The best and brightest minds in science are heading West to partake in a biotech gold rush.
Supporters of stem cell research (search) predict that the $3 billion in research funds approved by California voters on Election Day will create more biomedical jobs in the short term. But the big money will come with hoped-for cures for ailments like Parkinson's disease (search), Alzheimer's disease (search) and spinal cord injuries, which would spell millions of dollars in revenues.
Roman Reed, who has been paralyzed since a football accident a decade ago, is among the optimists.
"California is going to lead the way, so that one day everybody will be able to stand up from their wheelchairs and walk again," Reed says.
But critics warn that $3 billion is simultaneously too much and not enough. Though the amount will force California even deeper in debt, they argue, it will not go far enough to produce substantial revenues or new treatments.
"This is the wrong time to be putting this amount of money [toward] such a speculative field of research," says Marcy Darnovsky, executive director of the Center for Genetics and Society (search).
"We have no protections in the language of the law that would ensure any money would come back to the people of California, that would ensure that any treatments that are successfully developed would be affordable to the people of California," Darnovsky says.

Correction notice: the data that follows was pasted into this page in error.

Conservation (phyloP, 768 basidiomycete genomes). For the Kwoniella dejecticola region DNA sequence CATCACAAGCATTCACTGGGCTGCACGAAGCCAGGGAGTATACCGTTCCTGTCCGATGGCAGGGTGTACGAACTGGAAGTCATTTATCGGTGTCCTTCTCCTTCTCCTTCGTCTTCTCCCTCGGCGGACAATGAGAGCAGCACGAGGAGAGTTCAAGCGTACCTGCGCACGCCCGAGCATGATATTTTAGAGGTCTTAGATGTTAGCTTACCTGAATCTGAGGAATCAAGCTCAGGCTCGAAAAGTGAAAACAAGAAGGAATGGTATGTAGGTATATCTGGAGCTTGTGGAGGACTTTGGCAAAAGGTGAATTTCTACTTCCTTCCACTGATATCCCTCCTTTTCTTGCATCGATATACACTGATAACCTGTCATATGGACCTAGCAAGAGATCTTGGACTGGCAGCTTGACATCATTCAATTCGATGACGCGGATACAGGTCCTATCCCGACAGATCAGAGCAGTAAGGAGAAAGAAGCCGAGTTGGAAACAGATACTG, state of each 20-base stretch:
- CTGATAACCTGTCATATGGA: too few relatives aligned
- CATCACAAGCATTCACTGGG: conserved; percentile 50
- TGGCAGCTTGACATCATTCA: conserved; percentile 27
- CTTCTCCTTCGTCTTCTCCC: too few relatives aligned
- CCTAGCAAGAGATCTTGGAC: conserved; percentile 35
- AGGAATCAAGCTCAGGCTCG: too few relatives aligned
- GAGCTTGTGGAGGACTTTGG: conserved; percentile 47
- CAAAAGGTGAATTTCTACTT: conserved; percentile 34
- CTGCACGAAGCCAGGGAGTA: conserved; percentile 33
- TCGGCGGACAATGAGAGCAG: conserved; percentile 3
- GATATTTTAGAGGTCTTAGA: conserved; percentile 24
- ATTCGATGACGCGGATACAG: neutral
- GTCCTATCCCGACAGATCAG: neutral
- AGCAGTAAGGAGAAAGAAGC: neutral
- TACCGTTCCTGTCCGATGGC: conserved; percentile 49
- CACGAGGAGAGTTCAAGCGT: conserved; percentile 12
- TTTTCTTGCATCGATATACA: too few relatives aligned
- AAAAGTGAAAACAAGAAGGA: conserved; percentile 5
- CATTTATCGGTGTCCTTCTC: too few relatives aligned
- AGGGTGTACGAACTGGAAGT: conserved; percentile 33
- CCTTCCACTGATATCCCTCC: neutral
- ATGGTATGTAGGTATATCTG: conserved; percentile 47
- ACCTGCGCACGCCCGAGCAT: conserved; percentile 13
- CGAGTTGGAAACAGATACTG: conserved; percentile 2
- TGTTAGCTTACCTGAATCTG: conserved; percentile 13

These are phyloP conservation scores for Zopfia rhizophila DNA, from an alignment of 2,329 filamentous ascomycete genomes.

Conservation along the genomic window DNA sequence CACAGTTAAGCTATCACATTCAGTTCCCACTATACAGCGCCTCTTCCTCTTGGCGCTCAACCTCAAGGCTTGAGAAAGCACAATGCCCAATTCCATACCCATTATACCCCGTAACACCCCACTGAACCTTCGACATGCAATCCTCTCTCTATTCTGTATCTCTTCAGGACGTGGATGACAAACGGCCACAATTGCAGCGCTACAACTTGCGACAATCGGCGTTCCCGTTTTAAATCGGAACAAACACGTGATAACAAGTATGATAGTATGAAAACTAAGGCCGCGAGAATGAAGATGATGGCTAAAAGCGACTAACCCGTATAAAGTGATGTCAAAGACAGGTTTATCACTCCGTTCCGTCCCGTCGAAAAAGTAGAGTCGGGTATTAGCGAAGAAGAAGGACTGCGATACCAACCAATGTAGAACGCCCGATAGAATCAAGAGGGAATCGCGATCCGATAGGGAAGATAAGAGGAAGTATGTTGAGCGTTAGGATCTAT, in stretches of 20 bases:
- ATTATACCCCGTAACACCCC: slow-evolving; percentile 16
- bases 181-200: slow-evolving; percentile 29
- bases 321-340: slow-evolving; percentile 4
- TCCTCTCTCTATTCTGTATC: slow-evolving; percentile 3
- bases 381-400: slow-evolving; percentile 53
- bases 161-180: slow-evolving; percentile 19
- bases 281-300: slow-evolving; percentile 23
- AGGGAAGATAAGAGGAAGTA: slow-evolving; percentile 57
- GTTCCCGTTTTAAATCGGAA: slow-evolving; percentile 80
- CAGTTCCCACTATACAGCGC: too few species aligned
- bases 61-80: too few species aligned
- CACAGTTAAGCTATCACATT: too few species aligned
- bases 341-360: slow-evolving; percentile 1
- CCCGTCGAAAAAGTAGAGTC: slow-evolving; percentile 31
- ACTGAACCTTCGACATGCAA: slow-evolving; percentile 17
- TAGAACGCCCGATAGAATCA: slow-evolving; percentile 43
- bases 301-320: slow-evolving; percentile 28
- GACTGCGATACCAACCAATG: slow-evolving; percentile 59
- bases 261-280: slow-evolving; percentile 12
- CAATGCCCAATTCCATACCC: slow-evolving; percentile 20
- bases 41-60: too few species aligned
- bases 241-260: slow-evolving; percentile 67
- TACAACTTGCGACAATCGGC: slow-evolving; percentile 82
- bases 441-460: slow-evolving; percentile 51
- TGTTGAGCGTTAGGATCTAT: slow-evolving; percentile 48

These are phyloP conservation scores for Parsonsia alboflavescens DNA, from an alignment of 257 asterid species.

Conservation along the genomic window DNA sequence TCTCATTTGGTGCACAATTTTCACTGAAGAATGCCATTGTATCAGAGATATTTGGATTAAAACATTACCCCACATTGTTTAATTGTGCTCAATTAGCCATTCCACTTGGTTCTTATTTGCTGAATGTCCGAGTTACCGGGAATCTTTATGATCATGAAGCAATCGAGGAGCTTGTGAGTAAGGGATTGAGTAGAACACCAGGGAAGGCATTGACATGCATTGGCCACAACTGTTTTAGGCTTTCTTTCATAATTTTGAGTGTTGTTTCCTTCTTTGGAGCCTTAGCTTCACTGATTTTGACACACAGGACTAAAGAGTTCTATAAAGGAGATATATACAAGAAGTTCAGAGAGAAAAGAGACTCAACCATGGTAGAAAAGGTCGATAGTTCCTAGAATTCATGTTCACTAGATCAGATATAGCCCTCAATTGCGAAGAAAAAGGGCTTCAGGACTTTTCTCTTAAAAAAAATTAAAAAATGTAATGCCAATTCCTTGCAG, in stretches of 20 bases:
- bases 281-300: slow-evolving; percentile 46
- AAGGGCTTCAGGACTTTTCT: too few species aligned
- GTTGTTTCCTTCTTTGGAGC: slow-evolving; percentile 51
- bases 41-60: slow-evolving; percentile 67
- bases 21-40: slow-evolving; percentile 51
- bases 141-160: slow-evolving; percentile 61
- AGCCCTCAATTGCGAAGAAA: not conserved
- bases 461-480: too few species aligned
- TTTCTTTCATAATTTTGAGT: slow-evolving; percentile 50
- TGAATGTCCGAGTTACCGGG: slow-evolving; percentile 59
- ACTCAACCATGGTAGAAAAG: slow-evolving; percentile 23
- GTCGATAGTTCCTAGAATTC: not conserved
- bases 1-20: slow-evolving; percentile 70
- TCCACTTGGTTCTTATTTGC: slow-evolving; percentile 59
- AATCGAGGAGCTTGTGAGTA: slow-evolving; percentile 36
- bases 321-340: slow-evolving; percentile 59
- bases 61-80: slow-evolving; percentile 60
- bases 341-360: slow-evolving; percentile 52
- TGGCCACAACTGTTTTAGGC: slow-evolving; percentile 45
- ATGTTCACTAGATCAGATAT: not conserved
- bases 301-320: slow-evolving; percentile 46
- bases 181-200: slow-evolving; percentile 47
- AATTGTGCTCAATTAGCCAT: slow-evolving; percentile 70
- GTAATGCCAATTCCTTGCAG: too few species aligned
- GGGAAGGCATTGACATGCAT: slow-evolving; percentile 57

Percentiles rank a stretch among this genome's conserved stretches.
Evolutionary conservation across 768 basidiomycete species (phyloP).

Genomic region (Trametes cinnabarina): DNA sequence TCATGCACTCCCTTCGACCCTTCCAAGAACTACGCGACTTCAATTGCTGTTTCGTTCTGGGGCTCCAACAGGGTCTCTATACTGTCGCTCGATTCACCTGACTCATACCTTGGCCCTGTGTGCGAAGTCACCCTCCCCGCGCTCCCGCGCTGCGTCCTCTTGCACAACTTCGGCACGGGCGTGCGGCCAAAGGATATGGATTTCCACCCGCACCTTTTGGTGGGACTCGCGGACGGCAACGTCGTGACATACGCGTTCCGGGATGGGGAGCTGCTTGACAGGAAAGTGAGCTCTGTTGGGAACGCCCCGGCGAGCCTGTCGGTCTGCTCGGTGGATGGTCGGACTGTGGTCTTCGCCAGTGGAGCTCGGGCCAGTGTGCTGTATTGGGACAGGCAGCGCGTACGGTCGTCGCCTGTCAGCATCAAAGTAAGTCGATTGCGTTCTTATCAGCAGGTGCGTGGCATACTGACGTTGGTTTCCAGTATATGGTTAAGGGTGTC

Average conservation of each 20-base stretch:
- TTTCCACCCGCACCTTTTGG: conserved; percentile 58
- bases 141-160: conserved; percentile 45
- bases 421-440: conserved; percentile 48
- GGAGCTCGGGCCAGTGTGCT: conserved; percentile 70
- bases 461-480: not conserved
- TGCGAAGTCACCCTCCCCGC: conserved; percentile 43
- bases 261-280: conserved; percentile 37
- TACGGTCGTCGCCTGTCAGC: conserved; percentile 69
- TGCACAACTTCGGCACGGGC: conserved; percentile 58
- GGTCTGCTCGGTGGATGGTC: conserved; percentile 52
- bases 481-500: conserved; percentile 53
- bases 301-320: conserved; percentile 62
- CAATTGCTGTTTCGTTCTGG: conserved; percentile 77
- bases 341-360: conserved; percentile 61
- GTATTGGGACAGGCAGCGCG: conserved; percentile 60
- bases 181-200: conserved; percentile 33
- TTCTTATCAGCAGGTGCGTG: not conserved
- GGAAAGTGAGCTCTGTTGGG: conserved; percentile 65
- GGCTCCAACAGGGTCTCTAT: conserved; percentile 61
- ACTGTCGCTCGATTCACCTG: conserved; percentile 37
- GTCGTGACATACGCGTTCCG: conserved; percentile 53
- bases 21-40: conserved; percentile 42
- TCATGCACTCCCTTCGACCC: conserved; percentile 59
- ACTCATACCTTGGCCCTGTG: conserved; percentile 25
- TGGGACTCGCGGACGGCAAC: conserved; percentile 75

But Californians who've pinned their hopes on stem cell research believe their state is making a wise and benevolent investment.
"I will be cured, and the many millions of people like me will be cured because of California voters, who voted yes on Prop. 71," Reed asserts.
The 59-percent approval of the bond measure shows that millions of voters with no afflictions themselves believe the potential benefits of the research initiative is worth the cost. An oversight committee is being formed to decide who will get a piece of the $3 billion in funds, with the first checks expected to go out as soon as next summer.
Click on the video box at the top of this story to watch a report by FOX News' Claudia Cowan.